Many Adolescents Report Symptoms Mimicking Concussions

Grant L. Iverson, PhD Director, Sports Concussion Program, MassGeneral Hospital for Children Director, Neuropsychology Outcome Assessment Laboratory, Department of Physical Medicine and Rehabilitation, Harvard Medical School Associate Director, Traumatic Brain Injury, Red Sox Foundation and Massachusetts General Hospital Home Base Program Boston, MassachusettsMedicalResearch.com Interview with:
Grant L. Iverson, PhD
Director, Sports Concussion Program
MassGeneral Hospital for Children
Director, Neuropsychology Outcome Assessment Laboratory, Department of Physical Medicine and Rehabilitation
Harvard Medical School
Associate Director, Traumatic Brain Injury
Red Sox Foundation and Massachusetts General Hospital Home Base Program
Boston, Massachusetts

Medical Research: What is the background for this study? What are the main findings?

Dr. Iverson: Health care providers rely heavily on symptom questionnaires to monitor recovery from concussion and make decisions about returning to sport after concussion.

Common symptoms of concussion include headache, fatigue, sleep problems, and difficulty concentrating.

However, many healthy adolescents, that is, with no prior concussions, report these same symptoms. It is fairly common for healthy adolescents have some symptoms in their daily life. Moreover, a subgroup of healthy high school students report multiple concussion-like symptoms, or a cluster of symptoms that look much like what we see after a concussion.

High school girls are more likely than boys to report multiple concussion-like symptoms.

High school athletes with mental health problems such as depression or anxiety, but no recent prior concussion, report a lot of concussion-like symptoms. Other prior health problems, including multiple past concussions and ADHD, had a similar but less strong association with current symptom reporting.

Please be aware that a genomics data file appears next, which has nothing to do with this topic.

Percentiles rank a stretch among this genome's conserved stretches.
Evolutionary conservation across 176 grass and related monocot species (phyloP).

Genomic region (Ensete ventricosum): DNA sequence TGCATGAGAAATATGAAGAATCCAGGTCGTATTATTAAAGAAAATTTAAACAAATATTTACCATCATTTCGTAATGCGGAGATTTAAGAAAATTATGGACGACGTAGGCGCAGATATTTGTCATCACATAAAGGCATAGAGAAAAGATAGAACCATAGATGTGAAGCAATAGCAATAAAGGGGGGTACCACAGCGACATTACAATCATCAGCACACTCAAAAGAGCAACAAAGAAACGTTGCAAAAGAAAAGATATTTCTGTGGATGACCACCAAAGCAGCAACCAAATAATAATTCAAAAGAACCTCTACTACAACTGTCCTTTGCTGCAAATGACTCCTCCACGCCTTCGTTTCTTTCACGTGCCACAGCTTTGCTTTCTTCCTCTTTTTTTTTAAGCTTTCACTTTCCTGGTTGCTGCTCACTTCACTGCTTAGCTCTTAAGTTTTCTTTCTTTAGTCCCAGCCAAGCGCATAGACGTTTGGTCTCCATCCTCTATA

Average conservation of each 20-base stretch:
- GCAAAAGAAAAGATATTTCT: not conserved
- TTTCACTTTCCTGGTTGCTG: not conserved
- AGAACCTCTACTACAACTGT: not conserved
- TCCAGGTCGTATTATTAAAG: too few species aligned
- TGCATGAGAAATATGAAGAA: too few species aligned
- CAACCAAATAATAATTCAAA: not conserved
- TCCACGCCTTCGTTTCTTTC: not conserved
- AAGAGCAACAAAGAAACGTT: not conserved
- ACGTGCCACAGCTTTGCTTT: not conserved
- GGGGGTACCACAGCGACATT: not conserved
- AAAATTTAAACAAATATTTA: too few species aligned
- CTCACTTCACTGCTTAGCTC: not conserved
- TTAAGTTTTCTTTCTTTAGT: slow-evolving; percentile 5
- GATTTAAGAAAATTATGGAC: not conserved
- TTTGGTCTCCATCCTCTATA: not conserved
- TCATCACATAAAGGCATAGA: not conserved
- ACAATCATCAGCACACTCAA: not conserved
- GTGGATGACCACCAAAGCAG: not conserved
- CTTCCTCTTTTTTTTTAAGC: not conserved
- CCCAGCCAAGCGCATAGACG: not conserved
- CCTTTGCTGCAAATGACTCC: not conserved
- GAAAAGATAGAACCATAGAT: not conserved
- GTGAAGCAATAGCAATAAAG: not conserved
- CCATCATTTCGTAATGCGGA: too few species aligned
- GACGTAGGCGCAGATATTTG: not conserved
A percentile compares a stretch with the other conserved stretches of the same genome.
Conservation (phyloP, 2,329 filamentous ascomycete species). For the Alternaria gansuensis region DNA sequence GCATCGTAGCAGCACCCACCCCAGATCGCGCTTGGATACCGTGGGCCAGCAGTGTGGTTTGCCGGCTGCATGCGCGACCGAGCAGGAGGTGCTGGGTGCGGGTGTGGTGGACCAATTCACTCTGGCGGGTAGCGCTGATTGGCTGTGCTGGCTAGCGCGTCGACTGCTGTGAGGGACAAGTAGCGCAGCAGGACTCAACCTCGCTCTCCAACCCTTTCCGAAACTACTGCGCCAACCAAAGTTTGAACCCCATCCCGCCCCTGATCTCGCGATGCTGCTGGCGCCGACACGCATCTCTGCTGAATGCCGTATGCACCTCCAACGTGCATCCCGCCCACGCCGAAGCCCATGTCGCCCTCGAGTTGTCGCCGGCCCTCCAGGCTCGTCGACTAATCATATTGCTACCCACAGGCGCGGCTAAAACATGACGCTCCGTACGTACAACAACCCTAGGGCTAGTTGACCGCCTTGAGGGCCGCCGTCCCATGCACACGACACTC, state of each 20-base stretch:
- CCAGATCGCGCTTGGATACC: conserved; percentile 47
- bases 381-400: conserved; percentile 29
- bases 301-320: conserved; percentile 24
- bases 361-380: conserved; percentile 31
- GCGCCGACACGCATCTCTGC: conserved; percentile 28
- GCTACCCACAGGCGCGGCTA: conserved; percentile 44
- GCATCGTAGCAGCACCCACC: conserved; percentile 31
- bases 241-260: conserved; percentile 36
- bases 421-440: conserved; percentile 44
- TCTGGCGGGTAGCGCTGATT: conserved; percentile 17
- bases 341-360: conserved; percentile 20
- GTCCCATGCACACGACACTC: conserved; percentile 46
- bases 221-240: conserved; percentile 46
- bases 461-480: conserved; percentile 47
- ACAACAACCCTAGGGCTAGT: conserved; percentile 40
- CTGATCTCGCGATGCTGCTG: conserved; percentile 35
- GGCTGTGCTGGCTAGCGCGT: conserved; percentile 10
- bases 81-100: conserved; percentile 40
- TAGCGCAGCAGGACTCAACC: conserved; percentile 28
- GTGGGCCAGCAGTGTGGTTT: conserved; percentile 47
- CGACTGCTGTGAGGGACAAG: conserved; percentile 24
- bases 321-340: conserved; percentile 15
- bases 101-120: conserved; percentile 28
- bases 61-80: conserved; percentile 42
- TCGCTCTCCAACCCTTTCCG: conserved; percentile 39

Girls with prior concussions might be more susceptible to the lingering effects of prior concussions. This requires further research.

Medical Research: What should clinicians and patients take away from your report?

Dr. Iverson: Be cautious about attributing symptoms that last many weeks or months following an injury to concussion, particularly in adolescents with pre-injury health problems.

When evaluating adolescents after a concussion, be sure to ask about any prior mental health problems and ADHD.

Appreciate that many factors separate from concussion can cause symptoms such as headaches, fatigue, and concentration problems in high school students.

Understand that it is difficult to know when an athlete becomes “asymptomatic” after concussion. That is, the longer a person has symptoms, the more difficult it can be to determine the extent to which those symptoms are due to the concussion or to other factors.

Citation:

Grant L. Iverson et al. Factors Associated With Concussion-like Symptom Reporting in High School Athletes. JAMA Pediatrics, 2015 DOI: 10.1001/jamapediatrics.2015.2374

Grant L. Iverson, PhD (2015). Many Adolescents Report Symptoms Mimicking Concussions 

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